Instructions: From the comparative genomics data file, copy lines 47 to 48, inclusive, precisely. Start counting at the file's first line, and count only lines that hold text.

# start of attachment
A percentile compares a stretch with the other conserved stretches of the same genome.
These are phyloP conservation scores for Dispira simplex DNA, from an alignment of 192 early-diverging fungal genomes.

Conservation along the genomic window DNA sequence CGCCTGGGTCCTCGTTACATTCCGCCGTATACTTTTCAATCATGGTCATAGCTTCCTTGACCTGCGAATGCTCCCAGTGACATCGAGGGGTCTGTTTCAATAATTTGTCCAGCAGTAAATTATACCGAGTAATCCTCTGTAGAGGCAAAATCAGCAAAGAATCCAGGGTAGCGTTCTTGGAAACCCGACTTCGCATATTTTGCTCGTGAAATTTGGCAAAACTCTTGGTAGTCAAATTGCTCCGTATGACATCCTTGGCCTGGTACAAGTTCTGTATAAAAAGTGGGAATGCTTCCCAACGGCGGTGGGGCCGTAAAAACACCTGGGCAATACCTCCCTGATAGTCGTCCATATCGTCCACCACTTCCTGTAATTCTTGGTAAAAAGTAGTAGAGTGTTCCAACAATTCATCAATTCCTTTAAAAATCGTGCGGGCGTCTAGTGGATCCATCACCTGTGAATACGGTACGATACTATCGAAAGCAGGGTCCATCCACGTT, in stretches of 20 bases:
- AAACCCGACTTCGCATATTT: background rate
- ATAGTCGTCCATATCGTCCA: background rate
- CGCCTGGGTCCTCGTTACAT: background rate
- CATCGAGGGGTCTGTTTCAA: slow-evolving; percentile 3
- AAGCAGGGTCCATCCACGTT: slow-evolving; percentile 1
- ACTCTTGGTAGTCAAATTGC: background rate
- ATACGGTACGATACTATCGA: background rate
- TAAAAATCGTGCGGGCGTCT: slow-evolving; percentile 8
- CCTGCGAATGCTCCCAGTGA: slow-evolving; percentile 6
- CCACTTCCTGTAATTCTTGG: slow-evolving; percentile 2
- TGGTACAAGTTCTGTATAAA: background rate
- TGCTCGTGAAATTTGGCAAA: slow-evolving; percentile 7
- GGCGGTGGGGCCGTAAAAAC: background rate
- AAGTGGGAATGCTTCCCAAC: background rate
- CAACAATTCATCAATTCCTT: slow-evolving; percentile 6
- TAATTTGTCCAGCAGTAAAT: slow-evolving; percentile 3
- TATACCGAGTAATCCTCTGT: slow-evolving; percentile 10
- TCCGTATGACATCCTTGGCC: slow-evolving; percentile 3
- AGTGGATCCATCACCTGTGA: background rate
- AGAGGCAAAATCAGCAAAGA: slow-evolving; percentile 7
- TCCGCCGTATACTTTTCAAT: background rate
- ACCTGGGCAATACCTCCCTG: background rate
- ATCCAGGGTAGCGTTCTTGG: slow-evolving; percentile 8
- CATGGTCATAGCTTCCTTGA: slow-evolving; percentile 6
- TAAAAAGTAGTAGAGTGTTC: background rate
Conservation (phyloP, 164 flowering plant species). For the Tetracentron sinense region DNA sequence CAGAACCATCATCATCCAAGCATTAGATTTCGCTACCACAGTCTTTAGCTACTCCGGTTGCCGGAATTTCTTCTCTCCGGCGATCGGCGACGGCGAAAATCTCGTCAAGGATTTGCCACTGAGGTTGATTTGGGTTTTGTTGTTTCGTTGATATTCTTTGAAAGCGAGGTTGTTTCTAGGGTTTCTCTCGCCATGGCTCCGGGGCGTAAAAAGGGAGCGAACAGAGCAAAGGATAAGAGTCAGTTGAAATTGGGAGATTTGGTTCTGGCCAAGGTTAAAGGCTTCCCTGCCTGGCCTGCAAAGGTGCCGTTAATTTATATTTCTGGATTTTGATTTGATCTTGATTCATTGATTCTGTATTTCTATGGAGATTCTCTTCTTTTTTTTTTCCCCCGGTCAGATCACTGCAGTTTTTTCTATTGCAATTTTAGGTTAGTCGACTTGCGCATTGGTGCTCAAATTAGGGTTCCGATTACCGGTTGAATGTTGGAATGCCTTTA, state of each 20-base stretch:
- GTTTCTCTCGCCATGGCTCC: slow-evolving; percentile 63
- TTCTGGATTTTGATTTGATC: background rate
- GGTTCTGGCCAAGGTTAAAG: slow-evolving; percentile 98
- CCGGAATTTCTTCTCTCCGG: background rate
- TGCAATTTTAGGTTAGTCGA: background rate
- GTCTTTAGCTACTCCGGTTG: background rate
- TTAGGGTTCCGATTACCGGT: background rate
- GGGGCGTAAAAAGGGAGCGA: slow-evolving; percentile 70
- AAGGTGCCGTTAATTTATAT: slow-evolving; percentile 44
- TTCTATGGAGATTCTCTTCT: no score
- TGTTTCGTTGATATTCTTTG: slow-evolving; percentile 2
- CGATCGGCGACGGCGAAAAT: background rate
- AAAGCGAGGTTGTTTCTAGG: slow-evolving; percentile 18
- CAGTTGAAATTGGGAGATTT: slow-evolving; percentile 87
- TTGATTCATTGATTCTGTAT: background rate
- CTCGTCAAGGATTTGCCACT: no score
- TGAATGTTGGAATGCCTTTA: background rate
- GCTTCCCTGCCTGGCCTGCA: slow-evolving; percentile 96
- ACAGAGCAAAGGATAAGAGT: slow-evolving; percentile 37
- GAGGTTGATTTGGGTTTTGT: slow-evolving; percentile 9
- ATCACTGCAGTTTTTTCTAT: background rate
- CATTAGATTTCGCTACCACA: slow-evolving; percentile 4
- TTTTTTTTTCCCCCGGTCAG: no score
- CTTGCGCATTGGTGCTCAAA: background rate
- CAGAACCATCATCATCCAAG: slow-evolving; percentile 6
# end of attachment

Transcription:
- GCTTCCCTGCCTGGCCTGCA: slow-evolving; percentile 96
- ACAGAGCAAAGGATAAGAGT: slow-evolving; percentile 37